The evolution of women’s sport clothing

Sports brands are going to need to step up their game if they want to be taken seriously in the eyes of female athletes

I have found as a girl in sport that even as I have grown up the approach to women’s sportswear has completely changed, thankfully for the better. When I first went to secondary school my need for proper sportswear grew as I began exercising and running more; whether it was through playing hockey or in physical education, I was always active. This of course meant that I needed a sports bra, something which we had never been taught in school and was of course still a taboo subject to our immature minds. The very thought of a bra, much less one that was specialized, was enough to silence a room in stunned embarrassment or giggles, the latter dependent on the presence of boys. Yet this has changed. The revolution in sportswear, especially women’s, has overhauled the sportswear industry reflecting the increase in women partaking in sport and has also, in effect, changed the way we dress and approach our image. I, for one, am delighted with this development.

“The products supplied were generally hand-me-downs from male items and of the idea that ‘shrink it and pink it’ would solve the gap in the clothing market.”

For years the lack of media exposure for women’s sport meant that there was little need or want by many of the large sporting brands such as Nike or Adidas to make clothes that were tailored for women. The clothes tended to be focused around rudimentary testing with little or no investigation done into the actual comfort or practicality. As a result sports bras were either industrious scaffold-like implements that were strapped onto the body and in reality provided very little support or skimpy 2000s style bralettes that were more suited for a club than a sports field. The lack of exposure of these sports fed directly into this narrative. What was the point in big brands producing items of clothing for a market that was barely noticeable and didn’t really have a voice? The products supplied were generally hand-me-downs from male items and of the idea that “shrink it and pink it” would solve the gap in the clothing market.

Clothing in women’s sport has always been a contentious issue, yet it has come a long way from its conservative roots. In the 19th and early 20th century it was incredibly rare that women would partake in sports and when it was permitted, it was a leisurely activity, not with an aim to win. As a result, women’s clothes evolved to reflect this. Long and heavy skirts were worn to play tennis for example and it wasn’t until Suzanne Lenglen, a French tennis player, arrived at Wimbledon wearing a low neck dress as her attire that the question of clothing in women’s sports began to be noticed. Leglen then went on to win the tournament aged 19.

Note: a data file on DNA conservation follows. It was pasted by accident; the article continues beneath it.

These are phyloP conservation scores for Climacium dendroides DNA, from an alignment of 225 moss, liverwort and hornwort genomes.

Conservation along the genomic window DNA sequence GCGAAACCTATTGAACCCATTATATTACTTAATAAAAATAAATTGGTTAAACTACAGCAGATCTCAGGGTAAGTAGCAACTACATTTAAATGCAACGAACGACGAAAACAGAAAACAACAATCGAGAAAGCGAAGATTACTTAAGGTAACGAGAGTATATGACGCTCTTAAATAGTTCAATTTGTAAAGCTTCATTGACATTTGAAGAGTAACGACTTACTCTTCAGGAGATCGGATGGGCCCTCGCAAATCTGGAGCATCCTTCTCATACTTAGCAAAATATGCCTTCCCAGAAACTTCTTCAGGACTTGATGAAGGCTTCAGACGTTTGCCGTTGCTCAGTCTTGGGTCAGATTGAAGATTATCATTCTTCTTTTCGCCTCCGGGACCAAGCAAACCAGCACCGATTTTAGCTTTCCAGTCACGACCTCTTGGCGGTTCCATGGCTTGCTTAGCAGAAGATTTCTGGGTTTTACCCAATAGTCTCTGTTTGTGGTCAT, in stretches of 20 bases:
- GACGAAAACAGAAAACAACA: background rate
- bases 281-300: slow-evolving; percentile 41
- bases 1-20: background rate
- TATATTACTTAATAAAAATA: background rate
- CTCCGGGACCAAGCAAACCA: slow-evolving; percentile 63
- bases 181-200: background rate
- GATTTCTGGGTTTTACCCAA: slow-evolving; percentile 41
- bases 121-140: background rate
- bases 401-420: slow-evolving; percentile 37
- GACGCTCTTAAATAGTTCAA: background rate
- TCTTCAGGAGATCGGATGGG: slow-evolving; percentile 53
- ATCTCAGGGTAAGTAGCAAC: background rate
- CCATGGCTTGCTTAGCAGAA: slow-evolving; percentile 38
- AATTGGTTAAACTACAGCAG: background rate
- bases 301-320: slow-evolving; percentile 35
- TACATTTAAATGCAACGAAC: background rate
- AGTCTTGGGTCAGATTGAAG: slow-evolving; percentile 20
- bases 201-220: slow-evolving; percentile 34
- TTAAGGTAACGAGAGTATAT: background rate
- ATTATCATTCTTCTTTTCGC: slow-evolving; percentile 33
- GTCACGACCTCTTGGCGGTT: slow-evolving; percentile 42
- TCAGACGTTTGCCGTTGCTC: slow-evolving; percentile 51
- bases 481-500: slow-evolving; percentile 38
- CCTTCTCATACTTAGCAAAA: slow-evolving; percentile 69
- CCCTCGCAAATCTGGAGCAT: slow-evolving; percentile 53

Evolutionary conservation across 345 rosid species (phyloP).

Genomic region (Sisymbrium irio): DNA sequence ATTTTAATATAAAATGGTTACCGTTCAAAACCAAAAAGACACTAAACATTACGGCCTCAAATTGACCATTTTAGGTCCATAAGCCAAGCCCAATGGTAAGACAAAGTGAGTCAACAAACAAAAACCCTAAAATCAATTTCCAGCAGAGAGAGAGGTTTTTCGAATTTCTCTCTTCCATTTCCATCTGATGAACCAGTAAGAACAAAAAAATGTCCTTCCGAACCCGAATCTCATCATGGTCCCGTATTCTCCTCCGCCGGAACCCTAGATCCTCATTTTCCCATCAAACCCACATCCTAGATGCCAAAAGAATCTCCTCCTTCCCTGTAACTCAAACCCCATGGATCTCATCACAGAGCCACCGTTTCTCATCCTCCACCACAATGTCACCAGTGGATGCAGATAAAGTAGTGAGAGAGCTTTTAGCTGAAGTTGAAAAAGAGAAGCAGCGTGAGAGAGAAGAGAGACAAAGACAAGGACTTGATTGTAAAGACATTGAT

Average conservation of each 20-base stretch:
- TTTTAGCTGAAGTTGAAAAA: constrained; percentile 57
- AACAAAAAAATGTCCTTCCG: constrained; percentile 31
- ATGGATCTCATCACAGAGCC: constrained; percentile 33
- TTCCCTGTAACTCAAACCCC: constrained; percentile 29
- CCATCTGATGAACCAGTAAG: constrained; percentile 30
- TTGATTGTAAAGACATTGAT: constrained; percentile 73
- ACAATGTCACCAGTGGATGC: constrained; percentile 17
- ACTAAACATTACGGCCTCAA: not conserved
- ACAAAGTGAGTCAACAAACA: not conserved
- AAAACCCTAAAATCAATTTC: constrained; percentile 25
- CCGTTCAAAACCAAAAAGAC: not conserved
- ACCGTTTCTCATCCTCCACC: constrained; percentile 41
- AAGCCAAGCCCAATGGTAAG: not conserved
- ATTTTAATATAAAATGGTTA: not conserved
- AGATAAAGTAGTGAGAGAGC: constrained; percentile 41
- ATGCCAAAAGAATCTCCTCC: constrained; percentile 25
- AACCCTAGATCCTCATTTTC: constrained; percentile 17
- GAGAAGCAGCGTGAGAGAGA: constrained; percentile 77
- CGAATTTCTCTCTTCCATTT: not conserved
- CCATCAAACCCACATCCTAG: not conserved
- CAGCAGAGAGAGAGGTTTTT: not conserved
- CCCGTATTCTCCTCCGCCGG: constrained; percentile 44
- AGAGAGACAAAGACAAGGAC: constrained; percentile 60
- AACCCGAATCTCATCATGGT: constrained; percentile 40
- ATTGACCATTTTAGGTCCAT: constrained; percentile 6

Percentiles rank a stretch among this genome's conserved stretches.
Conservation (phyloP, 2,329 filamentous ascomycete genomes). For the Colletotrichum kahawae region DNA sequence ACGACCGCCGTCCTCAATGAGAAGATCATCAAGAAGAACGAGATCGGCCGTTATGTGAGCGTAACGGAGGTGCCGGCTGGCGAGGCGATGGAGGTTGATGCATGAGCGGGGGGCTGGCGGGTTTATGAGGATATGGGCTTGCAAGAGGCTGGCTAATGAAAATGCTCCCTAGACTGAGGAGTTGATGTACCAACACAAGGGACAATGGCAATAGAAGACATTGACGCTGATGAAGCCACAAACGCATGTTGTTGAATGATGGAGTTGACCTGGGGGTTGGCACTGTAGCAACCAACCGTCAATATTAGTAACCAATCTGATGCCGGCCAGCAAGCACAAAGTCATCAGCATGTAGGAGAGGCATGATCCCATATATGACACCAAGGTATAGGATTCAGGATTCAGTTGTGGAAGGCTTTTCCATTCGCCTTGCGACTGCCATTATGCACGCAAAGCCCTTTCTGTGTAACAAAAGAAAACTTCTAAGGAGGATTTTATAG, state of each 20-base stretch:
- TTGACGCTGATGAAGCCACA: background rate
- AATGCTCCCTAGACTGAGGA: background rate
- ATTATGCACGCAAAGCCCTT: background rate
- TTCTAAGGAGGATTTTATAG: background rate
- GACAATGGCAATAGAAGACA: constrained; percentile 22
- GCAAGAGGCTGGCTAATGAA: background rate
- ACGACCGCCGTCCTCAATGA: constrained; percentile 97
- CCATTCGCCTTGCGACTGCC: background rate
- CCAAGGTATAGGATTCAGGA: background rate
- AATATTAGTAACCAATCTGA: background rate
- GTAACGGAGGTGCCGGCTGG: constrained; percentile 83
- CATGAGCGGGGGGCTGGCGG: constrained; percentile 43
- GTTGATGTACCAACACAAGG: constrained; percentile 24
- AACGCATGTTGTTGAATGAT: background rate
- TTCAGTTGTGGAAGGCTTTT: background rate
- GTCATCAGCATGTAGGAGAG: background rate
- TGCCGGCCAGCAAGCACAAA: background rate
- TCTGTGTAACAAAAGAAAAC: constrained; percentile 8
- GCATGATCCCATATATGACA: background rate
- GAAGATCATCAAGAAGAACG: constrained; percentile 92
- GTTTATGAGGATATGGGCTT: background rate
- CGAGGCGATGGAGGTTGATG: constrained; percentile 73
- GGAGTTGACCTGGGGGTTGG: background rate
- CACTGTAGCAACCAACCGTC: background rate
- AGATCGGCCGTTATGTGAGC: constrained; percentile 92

As women’s rights expanded, with Ireland granting women full voting rights in 1922, so too did the expectations of them. It began to be acceptable for women to partake in sports. The 60’s saw a marked increase in participation although this was far from the current levels and the question of equal pay began to gain traction as women such as Billie Jean King began campaigning.

Today the situation has changed since its early days with a huge increase in the amount of women taking part in sports. At the 2016 Olympics, nearly 45 percent of all participants were female and more women now declare themselves as sports fans than ever before. Many big sports brands have now taken notice of this increased demand and have started research and production into clothes aimed at practicality and function while also being aesthetically pleasing. There has also been a change in the types of clothing available. Different attire is required for different sports and as a result big brands have adapted to reflect this. Adidas recently released its Pure Boost X which is the first shoe specifically designed for a woman.

“The body positivity movement has also influenced the trend as the one-design-fits-all mantra dissipates.”

There has also been an increase in the diversity of clothes in sport whereby brands have designed more modest clothes suitable for Muslim women. There are now more modest swimming costumes to account for women who wish to cover up. They have also released sports focused hijabs for Muslim women to continue to compete with pride in their faith. The body positivity movement has also influenced the trend as the one-design-fits-all mantra dissipates. Previously, for example, swimming costumes were designed in one size and the amount of fabric was increased or decreased depending on the size wanted without taking into account the practical needs of different sizes. Now costumes are designed with plus sizes in mind making them much more comfortable for people to wear.

It will be interesting to see where women’s sports brands go next. Small and local brands are coming up with new and innovative ideas all the time. The movement of “athleisure” has exposed our societies to the idea of women casually wearing sports gear, a previously unheard of phenomenon. There is also more awareness of women in sport and the fact that they want to be taken seriously. As Pam Catlett of Under Armour said: “When brands talk about women’s performance, their achievements have always been compared to men. At the Olympic games, the female swim champion was compared to ‘the Michael Phelps of swimming’. Women want to be measured by their own success and achievements.” Women in sports are a force to be taken seriously and will be the deciding factor in a number of large firms such as Nike and Adidas’ success over the next few years.